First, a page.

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STATEMENT BY THE CITY’S MAYORAL COMMITTEE MEMBER FOR FINANCE, COUNCILLOR JOHAN VAN DER MERWE

The City of Cape Town notes the reports of senior management increases for the 2018/19 financial year of 17% and upwards.

This is incorrect. The City has budgeted for an increase of 7,1% for the 2018/19 financial year.

Regrettably, an error crept into an external annexure table in the City’s tabled (draft) budget. The typo caused the figure to read 17% and not 7,1%. The City sincerely apologises for this error. Such errors really are uncharacteristic of our budgets. This has not impacted on the budget numbers and amounts in any way. The figure was only stated in one particular table, which serves as an annexure to the budgeted amounts-related information. This reporting error will be corrected when the final budget is adopted in May 2018.

No South African Local Government Bargaining Council Agreement is in place for 2018/19 and the rest of the medium term. The Bargaining Council is expected to meet early in December to discuss the local government wage curve and the cost of living adjustments for 2018/19.

For the 2018/19 financial year, the predicted Consumer Price Index increase (of 5,1%) plus 2% was provided for in the budget in the absence of a wage agreement.

The 2018/19 Medium Term Revenue and Expenditure Framework, prepared with provision for salary increases, reads as follows:

2018/19 2019/20 2020/21
7,10% 6,60% 6,40%

We hope that this sets the record straight.

It would be regrettable if organisations and lobby groups continue to espouse this information which has now been publically corrected in their efforts to advocate against the City’s budget and proposed vital tariff increases.

It must be noted that, in drafting its budget, the City has followed all National Treasury directives for sound financial management during tough times especially, including:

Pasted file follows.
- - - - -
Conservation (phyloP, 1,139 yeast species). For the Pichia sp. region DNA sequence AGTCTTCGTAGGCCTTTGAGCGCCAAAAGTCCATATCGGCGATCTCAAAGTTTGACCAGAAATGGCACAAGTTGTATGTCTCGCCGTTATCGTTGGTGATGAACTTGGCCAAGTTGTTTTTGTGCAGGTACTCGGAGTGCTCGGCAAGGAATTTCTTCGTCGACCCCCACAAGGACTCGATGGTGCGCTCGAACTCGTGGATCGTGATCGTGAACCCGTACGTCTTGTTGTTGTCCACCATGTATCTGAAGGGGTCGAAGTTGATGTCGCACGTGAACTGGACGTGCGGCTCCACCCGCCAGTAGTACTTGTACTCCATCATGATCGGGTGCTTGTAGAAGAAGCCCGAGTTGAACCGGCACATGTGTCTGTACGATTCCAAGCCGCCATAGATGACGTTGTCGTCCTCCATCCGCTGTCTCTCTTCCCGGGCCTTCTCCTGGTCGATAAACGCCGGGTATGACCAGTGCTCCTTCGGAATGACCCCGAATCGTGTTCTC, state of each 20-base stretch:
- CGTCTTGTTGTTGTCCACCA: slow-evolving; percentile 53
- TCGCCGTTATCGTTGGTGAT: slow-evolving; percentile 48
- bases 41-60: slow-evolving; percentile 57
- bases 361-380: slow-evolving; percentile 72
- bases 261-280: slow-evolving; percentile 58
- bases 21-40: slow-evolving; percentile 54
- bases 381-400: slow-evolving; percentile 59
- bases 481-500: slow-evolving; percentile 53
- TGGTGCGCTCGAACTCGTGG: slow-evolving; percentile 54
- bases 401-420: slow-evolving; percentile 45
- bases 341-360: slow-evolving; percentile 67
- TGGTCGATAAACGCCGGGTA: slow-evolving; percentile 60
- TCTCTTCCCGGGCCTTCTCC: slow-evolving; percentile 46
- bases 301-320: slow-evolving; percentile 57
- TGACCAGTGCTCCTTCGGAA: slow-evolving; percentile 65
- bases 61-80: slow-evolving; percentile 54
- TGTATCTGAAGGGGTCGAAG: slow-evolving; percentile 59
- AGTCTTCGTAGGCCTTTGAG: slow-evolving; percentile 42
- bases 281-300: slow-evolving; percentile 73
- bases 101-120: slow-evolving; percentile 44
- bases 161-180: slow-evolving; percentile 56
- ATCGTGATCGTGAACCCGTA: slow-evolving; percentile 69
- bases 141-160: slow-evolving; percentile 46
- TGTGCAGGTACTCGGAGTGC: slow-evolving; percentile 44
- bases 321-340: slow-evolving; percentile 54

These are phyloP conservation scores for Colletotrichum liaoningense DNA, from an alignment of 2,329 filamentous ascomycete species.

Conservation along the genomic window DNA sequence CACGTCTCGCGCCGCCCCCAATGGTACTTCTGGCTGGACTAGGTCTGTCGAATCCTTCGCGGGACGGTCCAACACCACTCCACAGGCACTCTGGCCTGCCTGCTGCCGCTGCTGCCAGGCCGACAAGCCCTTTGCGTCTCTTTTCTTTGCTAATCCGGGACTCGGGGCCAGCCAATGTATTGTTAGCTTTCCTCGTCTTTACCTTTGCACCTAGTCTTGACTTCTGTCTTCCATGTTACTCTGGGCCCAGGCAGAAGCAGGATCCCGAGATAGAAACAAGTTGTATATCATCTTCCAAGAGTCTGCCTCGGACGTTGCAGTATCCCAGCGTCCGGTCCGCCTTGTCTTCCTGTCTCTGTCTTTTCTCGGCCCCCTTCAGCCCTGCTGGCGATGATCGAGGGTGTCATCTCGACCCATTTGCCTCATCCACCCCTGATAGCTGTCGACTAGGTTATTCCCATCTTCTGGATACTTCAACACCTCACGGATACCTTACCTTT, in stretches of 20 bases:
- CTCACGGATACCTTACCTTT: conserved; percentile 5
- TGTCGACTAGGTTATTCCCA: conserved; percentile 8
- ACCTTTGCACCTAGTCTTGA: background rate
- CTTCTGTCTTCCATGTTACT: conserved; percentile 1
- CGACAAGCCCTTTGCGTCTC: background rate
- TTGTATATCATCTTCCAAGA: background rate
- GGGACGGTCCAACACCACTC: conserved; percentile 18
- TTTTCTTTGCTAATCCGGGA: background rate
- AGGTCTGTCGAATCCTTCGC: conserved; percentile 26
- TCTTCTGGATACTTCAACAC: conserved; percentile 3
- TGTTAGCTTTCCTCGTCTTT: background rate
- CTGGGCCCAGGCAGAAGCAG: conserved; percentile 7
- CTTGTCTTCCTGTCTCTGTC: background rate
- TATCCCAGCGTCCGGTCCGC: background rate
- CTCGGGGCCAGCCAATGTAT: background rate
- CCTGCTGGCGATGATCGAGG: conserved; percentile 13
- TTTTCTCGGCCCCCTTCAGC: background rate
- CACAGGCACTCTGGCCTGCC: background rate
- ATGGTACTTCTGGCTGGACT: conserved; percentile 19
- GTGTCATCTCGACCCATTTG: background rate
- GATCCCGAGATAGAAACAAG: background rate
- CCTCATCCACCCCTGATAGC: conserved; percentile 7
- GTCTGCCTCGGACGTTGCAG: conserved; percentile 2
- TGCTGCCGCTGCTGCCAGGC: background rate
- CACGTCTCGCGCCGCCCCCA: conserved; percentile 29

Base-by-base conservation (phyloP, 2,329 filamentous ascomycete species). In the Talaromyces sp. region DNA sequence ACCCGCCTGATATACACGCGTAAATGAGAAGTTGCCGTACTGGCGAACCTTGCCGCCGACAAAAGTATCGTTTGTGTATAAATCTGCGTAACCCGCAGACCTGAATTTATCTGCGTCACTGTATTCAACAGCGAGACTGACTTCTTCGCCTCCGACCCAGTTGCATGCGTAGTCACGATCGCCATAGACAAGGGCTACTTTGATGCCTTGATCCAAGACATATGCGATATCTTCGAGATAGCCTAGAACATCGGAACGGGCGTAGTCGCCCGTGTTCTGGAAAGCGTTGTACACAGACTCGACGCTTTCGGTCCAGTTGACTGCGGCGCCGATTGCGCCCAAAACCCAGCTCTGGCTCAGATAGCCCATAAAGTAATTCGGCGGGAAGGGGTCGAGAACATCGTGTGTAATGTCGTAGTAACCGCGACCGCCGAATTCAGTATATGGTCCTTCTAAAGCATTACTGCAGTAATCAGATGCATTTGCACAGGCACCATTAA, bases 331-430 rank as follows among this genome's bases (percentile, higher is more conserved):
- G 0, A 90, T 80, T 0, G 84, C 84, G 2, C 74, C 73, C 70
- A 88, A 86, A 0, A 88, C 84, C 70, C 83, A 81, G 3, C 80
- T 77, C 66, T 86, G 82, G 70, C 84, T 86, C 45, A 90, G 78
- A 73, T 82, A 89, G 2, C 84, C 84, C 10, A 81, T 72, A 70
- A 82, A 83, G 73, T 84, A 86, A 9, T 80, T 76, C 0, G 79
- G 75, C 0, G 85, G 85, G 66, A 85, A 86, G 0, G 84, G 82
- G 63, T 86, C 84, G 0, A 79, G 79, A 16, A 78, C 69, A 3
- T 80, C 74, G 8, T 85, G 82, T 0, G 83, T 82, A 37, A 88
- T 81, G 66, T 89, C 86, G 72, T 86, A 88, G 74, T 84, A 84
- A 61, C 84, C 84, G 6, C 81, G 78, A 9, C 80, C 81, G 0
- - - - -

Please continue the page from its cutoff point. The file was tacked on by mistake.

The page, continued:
· improving the effectiveness of revenue management processes and procedures

· paying special attention to cost containment measures

· looking at the affordability of providing free basic services to all households

· curbing consumption of water and electricity by indigent people, not to exceed their allocation

· ensuring value for money through the procurement process

In addition, no growth was applied to particular employee-related allowances and overtime provisions were curbed across the board except for labour-intensive directorates and essential services.

The impact of the current water crisis is clearly evident in this year’s budget. There is a need to increase our water and sanitation tariffs substantially to enable us to continue supplying water and providing sanitation services. No profit is made from tariffs.

The City has already reprioritised some R2,6 billion of its existing budget and the tabled budget includes strict budget cuts and curtailment in an effort to help the City to pay for the effects of the worst drought in recorded history.

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